How do we convince a workforce that has experienced the inconsistencies of the industry that it is worth it to come back? We’ve got to prove the industry can evolve and the leaders of the industry are willing to remain steadfast to strategies that will drive that change. We also have to build the trust and loyalty by valuing their sacrifices and creating rewards that are meaningful to them.
This industry as a whole has not developed an appetite for sticking to long term strategies for long term gain. Every time the industry is challenged, it eventually returns to prosperity with little internal influence. The industry has to stop relying on external sources to return it to success and to start developing reliable experiences that will make it sustainable for the generations to come. If you want to succeed, you need the ability to be disciplined and take action as opposed to being distracted and looking for the easy route. Do not just wait for commodity prices to return but rather take the initiative to make a difference in how we operate. We need to change how we treat our people. We need to innovate in the systems we implement. It’s easy to talk the talk but a lot more difficult to walk the walk.
WHAT IS IT GOING TO TAKE TO RETURN TO THE SUCCESSES WE ONCE EXPERIENCED?
Define a Clear Value Proposition: The industry will not be able to support 100 companies that do the same thing in the exact same way. There are different needs, so figure out what those are, and focus on appealing to those people versus the general population. Focus on value, and your services will always be in demand. Value includes attracting good people, developing those people, and then retaining them. People and clients are all weary of the yo-yo cycles that have plagued our industry. Focus on consistency, and then people will be willing to wait for better times to come. They will again believe there is a long term.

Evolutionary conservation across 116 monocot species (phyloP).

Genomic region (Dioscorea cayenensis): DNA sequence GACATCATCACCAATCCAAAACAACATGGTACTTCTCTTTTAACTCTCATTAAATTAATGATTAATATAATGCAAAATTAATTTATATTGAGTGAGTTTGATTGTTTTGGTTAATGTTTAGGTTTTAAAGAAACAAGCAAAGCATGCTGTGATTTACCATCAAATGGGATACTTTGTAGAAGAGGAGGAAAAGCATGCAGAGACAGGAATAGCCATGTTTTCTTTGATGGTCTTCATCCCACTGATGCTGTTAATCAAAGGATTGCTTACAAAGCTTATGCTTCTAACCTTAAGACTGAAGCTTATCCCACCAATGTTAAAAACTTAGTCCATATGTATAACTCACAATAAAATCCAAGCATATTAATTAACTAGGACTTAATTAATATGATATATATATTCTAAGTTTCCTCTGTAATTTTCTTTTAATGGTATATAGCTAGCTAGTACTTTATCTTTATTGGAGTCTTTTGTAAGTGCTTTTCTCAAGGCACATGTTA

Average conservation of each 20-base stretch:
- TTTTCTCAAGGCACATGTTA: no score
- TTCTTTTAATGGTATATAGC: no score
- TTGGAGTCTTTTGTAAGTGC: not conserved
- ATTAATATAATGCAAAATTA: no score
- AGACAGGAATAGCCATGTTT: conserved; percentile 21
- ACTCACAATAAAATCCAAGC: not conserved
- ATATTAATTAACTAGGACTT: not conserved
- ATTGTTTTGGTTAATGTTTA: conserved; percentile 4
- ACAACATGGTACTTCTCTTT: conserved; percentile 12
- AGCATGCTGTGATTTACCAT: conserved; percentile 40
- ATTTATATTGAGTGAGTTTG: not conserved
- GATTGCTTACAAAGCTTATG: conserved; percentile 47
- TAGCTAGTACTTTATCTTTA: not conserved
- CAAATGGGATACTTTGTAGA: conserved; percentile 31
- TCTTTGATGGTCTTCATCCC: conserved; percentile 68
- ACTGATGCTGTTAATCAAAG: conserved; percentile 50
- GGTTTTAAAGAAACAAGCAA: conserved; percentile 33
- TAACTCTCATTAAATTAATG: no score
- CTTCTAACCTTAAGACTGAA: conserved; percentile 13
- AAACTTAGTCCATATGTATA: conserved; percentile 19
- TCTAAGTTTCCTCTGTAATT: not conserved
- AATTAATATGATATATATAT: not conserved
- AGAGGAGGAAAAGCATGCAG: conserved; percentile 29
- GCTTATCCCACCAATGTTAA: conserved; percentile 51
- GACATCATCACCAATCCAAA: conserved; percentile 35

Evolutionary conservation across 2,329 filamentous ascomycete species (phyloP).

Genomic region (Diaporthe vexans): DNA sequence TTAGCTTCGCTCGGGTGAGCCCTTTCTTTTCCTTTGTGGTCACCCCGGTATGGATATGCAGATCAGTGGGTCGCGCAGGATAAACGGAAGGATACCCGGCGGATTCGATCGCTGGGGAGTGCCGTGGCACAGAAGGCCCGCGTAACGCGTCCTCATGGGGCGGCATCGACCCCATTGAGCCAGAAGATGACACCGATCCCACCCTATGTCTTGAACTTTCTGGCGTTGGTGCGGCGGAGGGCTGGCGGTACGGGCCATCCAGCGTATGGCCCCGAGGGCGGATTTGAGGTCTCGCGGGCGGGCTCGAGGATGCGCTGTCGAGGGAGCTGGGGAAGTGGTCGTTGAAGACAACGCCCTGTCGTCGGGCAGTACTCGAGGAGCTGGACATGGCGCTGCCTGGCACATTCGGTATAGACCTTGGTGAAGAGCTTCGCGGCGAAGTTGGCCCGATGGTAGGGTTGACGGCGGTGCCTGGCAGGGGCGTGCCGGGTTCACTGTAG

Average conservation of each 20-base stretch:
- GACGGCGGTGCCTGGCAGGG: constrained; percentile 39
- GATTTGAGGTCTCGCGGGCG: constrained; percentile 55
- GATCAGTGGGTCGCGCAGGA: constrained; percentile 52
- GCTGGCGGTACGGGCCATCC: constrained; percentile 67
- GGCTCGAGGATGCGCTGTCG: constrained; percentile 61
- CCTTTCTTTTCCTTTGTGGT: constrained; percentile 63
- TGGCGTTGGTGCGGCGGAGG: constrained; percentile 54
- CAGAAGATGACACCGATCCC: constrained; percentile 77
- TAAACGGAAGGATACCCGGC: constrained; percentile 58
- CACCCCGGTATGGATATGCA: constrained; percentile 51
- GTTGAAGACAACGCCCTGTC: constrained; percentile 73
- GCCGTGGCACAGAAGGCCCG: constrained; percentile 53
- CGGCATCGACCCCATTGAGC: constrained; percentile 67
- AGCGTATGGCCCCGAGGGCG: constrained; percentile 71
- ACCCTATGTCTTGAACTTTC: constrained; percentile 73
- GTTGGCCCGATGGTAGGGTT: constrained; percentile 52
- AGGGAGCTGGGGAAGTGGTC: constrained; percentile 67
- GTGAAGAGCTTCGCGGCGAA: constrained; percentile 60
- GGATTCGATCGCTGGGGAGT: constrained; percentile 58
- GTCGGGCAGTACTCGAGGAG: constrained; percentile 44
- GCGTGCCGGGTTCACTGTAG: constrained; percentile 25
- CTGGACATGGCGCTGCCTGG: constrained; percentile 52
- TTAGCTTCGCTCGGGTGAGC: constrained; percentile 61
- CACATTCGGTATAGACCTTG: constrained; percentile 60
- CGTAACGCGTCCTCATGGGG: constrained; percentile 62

Focus on Working Smarter Not Harder: One popular solution right now is to replicate and drive down engineering costs. Engineering is meant to add value. The industry has come to see it as a requirement to satisfy risks of liability, and that is it. The ability to continue to evolve and improve is a long term need. Replicating is a short term strategy that puts us at risk of falling even further behind. People who are willing to think creatively and take risks will be successful. Those who are waiting to be told where they need to go and how to do it will be on the outside looking in.
Look for Opportunities to Diversify: Why is it often portrayed that you have to choose between hydrocarbons vs. renewable power sources? Why does the industry see renewable power as a threat? There will be an evolution in how we generate electricity, similar to the changes we have seen over the last 50 years. However, both sources will have their place for the foreseeable future. Look at new ideas as an opportunity, as opposed to a threat. Challenge people to further develop their skills by presenting them with new challenges.
If we do these things, we will start to create consistent experiences and convince people we are an industry that is strategic, reliable, and sustainable. If we don’t convince people of this, we are going to struggle to attract talent and get trapped in the same cycles of supply vs. demand that have plagued us in the past.
Written by Donovan Nielsen, P.Eng, Principal/President
Originally published in OILFIELDPULSE.COM|VOLUME: 6 ISSUE 3 2017